Straw Bale Growing

Came across this article in an American Farming periodical, and thought it might be of general interest.  I am particularly interested in the fact that the article states that the method is  suitable in areas with a short season – and I have doubts whether I could grow squash and peppers up here with the changes to our summer season which I attribute to climate change.  But I envisage that I could plant into a straw bale in the greenhouse, and lift it outside when frost is past.


6 Responses

  1. VegVamp says:

    Thanks for posting this Sheila, I’ve often thought about giving this a go, might be tempted now. :good:

  2. karenp says:

    Am tempted too now as I,m always disappointed with the peppers, have read somewhere to grow strawberry s this way, do wonder if the slugs would find it hard to get to them too :good:

  3. Yewbarrow says:

    I know of someone that did potatoes on top of the ground and then covered in loads of straw and he said it worked and was so easy to harvest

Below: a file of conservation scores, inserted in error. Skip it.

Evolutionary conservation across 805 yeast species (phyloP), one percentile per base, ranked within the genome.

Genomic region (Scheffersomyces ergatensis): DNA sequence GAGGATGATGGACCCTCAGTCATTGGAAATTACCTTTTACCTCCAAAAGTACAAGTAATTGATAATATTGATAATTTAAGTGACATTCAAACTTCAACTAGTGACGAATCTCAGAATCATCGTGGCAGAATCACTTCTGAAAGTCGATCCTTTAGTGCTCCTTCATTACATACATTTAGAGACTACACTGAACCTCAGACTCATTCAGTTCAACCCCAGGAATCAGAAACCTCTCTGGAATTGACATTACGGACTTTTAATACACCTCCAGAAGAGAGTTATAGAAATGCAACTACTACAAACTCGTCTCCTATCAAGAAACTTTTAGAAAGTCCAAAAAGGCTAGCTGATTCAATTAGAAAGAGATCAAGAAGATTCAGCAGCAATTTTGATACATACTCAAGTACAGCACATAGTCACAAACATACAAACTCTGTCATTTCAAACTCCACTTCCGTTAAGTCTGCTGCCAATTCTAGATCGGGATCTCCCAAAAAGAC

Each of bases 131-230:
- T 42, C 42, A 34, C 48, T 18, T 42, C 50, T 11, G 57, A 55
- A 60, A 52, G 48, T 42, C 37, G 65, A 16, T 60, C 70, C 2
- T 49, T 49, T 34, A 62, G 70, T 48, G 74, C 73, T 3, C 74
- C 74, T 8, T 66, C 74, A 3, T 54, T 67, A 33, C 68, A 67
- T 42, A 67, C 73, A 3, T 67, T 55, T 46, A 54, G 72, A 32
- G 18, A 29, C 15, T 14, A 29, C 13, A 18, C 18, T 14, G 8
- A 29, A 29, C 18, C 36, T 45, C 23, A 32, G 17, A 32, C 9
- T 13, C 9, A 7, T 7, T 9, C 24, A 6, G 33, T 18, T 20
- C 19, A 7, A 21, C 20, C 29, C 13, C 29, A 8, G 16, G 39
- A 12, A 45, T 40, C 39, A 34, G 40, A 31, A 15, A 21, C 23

4. cilla says:

    Thank you for that Bean, I had never heard of it but it was a fascinating read. It would be fun to try if we had the space but I can imagine OH’s face if I put one on the lawn! It sounds like a good idea for you to try if you can source a couple of bales. I would love to see how it works over here.

  5. Beanstew says:

    What I found most interesting was the fact that the preparation of the bales causes decomposition and the production of heat. I should imagine plants will simply romp away, given all that bottom heat – and to end up with a pile of ready made compost is just a brilliant bonus.

  6. SIMONDO says:

    Just a word of caution …you do need the bale to “decompose” to give heat as that is part of the benefit of this method. The bales become Very heavy with all the water you need to give them and after a while less easy to move without destroying there structural integrity so you might need to have them in there growing position from the start. There will need to be N P K going in to help with the nutrient robbing of decomposition and they do take a lot of watering if you don’t find a way of stoping wind evaporation. When you are done with the Bales you will need to have the space to compost them finally..and i can tell you from personal experience of bales…they will surprise you how much they contain when you cut the strings. If you don’t mind the above then it might be interesting.

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